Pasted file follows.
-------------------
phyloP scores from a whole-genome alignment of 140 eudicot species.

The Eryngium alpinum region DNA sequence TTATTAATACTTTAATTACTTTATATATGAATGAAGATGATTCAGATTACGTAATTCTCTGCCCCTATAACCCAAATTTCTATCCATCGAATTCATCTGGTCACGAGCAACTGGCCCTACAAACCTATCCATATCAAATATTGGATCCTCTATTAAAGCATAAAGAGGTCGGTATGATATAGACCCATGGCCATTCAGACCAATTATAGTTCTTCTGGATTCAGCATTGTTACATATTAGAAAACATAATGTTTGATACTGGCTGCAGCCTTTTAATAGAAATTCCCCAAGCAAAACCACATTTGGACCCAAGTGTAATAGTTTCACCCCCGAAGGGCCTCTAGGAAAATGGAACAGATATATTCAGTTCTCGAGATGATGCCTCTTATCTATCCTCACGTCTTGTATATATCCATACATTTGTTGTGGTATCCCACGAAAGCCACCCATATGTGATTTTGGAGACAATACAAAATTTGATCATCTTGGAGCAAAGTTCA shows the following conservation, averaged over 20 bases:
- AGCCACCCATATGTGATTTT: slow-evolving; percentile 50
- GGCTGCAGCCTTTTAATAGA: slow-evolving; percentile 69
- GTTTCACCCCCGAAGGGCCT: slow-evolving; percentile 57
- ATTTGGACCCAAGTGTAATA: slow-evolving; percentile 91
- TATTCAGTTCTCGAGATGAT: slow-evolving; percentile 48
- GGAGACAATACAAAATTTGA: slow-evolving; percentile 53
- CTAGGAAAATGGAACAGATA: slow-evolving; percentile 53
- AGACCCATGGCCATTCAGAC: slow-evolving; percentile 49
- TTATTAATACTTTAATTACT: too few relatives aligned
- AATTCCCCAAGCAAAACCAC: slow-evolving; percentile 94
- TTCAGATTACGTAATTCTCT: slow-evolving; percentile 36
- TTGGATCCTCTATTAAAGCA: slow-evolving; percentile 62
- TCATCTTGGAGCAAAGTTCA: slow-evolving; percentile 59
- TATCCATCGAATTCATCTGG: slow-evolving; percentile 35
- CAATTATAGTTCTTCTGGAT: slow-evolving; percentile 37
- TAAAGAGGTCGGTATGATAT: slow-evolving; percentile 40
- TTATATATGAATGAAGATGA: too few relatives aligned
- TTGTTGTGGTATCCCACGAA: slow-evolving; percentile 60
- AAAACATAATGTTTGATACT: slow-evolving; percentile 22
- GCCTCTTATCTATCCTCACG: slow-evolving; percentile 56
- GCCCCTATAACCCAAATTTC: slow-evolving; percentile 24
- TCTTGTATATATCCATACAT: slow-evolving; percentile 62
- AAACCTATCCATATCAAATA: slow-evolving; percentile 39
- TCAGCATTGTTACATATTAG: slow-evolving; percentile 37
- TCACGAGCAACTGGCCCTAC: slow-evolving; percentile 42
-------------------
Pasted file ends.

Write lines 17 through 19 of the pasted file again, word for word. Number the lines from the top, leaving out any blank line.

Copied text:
- CAATTATAGTTCTTCTGGAT: slow-evolving; percentile 37
- TAAAGAGGTCGGTATGATAT: slow-evolving; percentile 40
- TTATATATGAATGAAGATGA: too few relatives aligned